WASHINGTON (Reuters) - The Supreme Court said on Monday it will decide whether a man arrested after touching then-Vice President Dick Cheney and criticizing his Iraq war policies can sue two Secret Service agents.
The justices agreed to hear an Obama administration-backed appeal by agents Virgil Reichle and Dan Doyle, who argue that they cannot be held personally liable for damages because their arrest of Steven Howards was supported by sufficient cause.
Howards claimed the agents retaliated against him for exercising his constitutionally protected free-speech rights. He claimed his arrest violated his rights because the agents lacked probable cause to believe he had committed a crime.
Howards was arrested after he approached Cheney during a June 16, 2006 visit to a mall in Beaver Creek, Colorado. When Howards learned Cheney was at the mall, a Secret Service agent said he overheard Howards say into his cell phone, "I'm going to ask him (Cheney) how many kids he's killed today."
Howards waited to meet with Cheney, who was greeting people, shaking hands and posing for photographs. He then confronted Cheney and told him his "policies in Iraq are disgusting." As Howards departed, he touched Cheney's right shoulder with his open hand.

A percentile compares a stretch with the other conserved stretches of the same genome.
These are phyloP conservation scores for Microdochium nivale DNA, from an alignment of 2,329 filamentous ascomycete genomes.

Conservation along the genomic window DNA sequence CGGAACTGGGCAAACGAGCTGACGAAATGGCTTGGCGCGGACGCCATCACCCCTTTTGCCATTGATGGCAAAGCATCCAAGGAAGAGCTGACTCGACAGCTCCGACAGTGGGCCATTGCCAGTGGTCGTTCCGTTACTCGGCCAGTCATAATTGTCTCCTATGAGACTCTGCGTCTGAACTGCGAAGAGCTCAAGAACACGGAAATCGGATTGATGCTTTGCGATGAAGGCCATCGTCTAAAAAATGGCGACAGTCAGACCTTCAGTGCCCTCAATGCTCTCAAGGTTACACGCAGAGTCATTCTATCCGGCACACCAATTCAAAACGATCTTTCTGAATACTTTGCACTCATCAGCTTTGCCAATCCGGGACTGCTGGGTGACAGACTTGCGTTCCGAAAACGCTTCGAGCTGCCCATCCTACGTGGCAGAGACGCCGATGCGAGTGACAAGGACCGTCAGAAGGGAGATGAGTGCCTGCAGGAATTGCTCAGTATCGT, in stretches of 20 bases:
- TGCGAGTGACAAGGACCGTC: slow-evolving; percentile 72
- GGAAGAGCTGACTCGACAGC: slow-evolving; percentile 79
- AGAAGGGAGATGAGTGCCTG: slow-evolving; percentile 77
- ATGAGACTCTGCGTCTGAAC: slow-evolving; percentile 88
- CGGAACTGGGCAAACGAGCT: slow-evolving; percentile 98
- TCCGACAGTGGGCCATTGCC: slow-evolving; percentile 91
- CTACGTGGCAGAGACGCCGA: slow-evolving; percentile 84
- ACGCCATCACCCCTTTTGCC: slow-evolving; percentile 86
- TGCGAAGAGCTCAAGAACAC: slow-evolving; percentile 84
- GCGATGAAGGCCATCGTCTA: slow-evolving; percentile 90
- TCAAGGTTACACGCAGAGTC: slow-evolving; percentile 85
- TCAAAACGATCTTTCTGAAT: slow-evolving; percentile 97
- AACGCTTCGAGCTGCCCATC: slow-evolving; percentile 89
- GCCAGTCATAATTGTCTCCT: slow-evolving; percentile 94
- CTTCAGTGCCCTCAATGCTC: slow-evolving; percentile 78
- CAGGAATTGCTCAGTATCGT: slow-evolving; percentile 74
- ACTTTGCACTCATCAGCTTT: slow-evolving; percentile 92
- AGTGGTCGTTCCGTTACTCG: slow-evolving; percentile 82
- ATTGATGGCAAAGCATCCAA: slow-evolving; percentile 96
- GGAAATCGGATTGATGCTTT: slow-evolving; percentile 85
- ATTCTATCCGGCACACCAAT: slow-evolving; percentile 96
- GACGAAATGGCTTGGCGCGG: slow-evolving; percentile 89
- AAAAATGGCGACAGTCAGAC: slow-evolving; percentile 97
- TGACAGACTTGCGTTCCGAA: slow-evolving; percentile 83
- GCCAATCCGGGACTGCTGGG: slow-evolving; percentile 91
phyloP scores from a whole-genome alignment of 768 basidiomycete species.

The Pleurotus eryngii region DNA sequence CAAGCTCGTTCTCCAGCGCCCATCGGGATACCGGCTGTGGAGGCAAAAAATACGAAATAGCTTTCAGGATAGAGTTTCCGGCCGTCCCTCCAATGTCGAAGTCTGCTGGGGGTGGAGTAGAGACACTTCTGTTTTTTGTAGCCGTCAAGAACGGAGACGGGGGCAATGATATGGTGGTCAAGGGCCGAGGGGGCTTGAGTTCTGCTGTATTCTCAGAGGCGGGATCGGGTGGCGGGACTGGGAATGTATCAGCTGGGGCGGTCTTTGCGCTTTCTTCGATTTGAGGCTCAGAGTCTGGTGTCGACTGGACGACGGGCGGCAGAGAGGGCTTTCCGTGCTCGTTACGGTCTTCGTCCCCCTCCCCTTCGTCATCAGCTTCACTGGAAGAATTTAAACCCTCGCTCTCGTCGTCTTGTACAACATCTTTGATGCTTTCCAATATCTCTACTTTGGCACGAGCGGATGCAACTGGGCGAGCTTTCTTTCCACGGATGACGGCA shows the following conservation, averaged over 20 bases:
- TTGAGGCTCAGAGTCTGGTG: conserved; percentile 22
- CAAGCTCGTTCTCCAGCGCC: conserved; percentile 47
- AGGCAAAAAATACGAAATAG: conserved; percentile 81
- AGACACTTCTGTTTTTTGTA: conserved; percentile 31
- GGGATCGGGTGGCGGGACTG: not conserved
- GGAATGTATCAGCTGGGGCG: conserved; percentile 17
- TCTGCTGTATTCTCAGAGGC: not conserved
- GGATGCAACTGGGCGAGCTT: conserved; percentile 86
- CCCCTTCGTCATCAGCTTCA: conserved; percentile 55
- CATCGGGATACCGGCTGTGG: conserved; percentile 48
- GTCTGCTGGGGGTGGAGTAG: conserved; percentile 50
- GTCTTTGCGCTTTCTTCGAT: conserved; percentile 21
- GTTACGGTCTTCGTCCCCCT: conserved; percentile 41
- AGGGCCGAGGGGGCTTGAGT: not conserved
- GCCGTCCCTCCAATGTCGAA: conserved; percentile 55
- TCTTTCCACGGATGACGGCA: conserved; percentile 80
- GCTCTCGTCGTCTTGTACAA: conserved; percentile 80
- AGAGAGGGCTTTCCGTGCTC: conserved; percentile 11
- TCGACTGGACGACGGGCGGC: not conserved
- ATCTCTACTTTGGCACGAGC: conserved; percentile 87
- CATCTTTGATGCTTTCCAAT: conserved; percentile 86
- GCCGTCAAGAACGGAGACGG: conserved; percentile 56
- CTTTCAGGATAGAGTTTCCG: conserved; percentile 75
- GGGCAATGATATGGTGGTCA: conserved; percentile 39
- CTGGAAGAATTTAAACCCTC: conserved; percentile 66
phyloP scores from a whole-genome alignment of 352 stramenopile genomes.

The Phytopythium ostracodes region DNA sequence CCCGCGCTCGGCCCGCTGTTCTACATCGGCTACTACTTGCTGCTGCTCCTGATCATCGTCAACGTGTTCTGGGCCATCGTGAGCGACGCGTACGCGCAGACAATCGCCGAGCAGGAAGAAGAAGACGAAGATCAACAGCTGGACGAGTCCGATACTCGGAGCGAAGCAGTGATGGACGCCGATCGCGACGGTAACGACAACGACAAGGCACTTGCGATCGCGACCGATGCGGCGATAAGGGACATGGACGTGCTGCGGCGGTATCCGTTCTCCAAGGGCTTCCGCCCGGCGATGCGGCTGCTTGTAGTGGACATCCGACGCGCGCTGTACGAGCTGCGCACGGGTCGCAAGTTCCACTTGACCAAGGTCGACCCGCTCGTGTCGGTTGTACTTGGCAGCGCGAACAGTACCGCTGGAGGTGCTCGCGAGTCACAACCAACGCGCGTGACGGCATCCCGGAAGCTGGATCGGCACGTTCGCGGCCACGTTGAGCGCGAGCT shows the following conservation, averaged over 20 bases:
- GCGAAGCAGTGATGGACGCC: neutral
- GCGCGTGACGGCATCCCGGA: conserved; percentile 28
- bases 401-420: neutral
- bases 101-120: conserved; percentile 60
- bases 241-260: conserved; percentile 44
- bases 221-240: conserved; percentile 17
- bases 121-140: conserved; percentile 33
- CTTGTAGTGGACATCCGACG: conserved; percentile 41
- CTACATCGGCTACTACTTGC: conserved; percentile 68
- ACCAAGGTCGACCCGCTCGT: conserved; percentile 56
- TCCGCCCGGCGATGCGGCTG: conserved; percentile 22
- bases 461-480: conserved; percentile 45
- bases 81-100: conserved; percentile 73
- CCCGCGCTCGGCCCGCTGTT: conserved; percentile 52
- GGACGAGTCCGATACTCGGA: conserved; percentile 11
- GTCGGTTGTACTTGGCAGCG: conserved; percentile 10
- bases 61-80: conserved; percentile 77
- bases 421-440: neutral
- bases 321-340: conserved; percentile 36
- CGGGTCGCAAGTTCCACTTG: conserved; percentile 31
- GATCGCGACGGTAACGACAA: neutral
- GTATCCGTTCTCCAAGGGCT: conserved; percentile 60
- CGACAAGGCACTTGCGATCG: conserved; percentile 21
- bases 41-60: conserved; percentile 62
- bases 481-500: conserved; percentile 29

Howards denied assaulting Cheney when questioned by Reichle. The agent said Howards falsely denied touching Cheney. Doyle confirmed that he witnessed the incident and demonstrated how Howards had contact with Cheney.
The agents decided to arrest Howards, who was turned over to local law authorities and charged with harassment under state law. The charges were later dismissed.
Howards, of Colorado, then sued, claiming he had been arrested unlawfully and seeking financial damages. A federal judge ruled the lawsuit could proceed and that decision was later upheld by a federal court of appeals.
The Obama administration and attorneys for the agents warned of the consequences if such lawsuits were allowed, saying agents must be free to protect the president, vice president, presidential candidates and other political figures without unnecessary fear or threat of lawsuits.
"Secret Service agents on protective detail must make split-second decisions that could have life-or-death - and historic - consequences. It is vitally important, therefore, that Secret Service agents act without hesitation," attorneys for the agents said in their appeal to the Supreme Court.
David Lane, an attorney for Howards, said in a letter to the Supreme Court that he does not oppose high court review because appeals courts are divided and the "Constitution needs to be vindicated nationally in this matter."
The Supreme Court is expected to hear arguments in the case in the spring, with a ruling due by the end of June. Justice Elena Kagan did not take part in considering the case, presumably because she had a role in reviewing the lawsuit in her previous job as solicitor general.
The Supreme Court case is Reichle v. Howards, No. 11-262.
Reporting by James Vicini, Editing by Kevin Drawbaugh and Paul Simao